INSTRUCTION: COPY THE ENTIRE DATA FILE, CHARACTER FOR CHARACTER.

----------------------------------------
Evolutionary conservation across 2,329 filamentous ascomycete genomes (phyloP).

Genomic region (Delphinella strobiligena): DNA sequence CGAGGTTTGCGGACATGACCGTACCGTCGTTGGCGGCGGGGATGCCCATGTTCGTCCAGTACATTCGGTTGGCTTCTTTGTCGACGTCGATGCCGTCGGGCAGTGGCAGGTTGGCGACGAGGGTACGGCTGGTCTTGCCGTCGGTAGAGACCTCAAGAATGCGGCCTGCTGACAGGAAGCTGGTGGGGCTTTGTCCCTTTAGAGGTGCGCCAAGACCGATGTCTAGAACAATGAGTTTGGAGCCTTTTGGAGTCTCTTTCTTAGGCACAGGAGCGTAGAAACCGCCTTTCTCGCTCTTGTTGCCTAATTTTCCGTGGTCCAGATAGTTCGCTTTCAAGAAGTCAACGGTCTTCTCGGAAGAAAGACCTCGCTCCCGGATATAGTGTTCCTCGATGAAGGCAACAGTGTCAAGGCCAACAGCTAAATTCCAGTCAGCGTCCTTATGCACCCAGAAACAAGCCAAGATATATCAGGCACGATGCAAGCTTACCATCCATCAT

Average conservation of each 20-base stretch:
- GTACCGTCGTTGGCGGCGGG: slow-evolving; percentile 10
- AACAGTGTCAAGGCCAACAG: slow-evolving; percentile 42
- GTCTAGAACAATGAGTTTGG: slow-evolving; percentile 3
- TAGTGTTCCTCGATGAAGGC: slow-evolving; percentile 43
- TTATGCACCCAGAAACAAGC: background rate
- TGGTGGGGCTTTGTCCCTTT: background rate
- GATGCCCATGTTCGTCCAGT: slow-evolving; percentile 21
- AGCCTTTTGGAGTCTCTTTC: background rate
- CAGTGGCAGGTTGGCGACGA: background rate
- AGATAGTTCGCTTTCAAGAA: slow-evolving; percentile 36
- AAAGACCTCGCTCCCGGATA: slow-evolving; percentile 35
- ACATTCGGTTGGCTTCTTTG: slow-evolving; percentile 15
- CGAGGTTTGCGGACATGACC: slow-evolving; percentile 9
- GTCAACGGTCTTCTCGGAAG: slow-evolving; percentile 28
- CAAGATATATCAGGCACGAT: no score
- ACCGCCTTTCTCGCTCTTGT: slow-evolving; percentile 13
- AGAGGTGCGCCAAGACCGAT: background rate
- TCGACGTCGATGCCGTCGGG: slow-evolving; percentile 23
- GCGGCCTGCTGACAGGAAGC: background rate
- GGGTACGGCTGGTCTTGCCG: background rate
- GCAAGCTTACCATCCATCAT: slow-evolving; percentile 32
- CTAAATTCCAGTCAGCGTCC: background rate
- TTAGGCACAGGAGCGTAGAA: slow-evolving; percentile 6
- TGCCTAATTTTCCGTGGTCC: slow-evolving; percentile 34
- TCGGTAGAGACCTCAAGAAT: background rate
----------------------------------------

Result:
Evolutionary conservation across 2,329 filamentous ascomycete genomes (phyloP).

Genomic region (Delphinella strobiligena): DNA sequence CGAGGTTTGCGGACATGACCGTACCGTCGTTGGCGGCGGGGATGCCCATGTTCGTCCAGTACATTCGGTTGGCTTCTTTGTCGACGTCGATGCCGTCGGGCAGTGGCAGGTTGGCGACGAGGGTACGGCTGGTCTTGCCGTCGGTAGAGACCTCAAGAATGCGGCCTGCTGACAGGAAGCTGGTGGGGCTTTGTCCCTTTAGAGGTGCGCCAAGACCGATGTCTAGAACAATGAGTTTGGAGCCTTTTGGAGTCTCTTTCTTAGGCACAGGAGCGTAGAAACCGCCTTTCTCGCTCTTGTTGCCTAATTTTCCGTGGTCCAGATAGTTCGCTTTCAAGAAGTCAACGGTCTTCTCGGAAGAAAGACCTCGCTCCCGGATATAGTGTTCCTCGATGAAGGCAACAGTGTCAAGGCCAACAGCTAAATTCCAGTCAGCGTCCTTATGCACCCAGAAACAAGCCAAGATATATCAGGCACGATGCAAGCTTACCATCCATCAT

Average conservation of each 20-base stretch:
- GTACCGTCGTTGGCGGCGGG: slow-evolving; percentile 10
- AACAGTGTCAAGGCCAACAG: slow-evolving; percentile 42
- GTCTAGAACAATGAGTTTGG: slow-evolving; percentile 3
- TAGTGTTCCTCGATGAAGGC: slow-evolving; percentile 43
- TTATGCACCCAGAAACAAGC: background rate
- TGGTGGGGCTTTGTCCCTTT: background rate
- GATGCCCATGTTCGTCCAGT: slow-evolving; percentile 21
- AGCCTTTTGGAGTCTCTTTC: background rate
- CAGTGGCAGGTTGGCGACGA: background rate
- AGATAGTTCGCTTTCAAGAA: slow-evolving; percentile 36
- AAAGACCTCGCTCCCGGATA: slow-evolving; percentile 35
- ACATTCGGTTGGCTTCTTTG: slow-evolving; percentile 15
- CGAGGTTTGCGGACATGACC: slow-evolving; percentile 9
- GTCAACGGTCTTCTCGGAAG: slow-evolving; percentile 28
- CAAGATATATCAGGCACGAT: no score
- ACCGCCTTTCTCGCTCTTGT: slow-evolving; percentile 13
- AGAGGTGCGCCAAGACCGAT: background rate
- TCGACGTCGATGCCGTCGGG: slow-evolving; percentile 23
- GCGGCCTGCTGACAGGAAGC: background rate
- GGGTACGGCTGGTCTTGCCG: background rate
- GCAAGCTTACCATCCATCAT: slow-evolving; percentile 32
- CTAAATTCCAGTCAGCGTCC: background rate
- TTAGGCACAGGAGCGTAGAA: slow-evolving; percentile 6
- TGCCTAATTTTCCGTGGTCC: slow-evolving; percentile 34
- TCGGTAGAGACCTCAAGAAT: background rate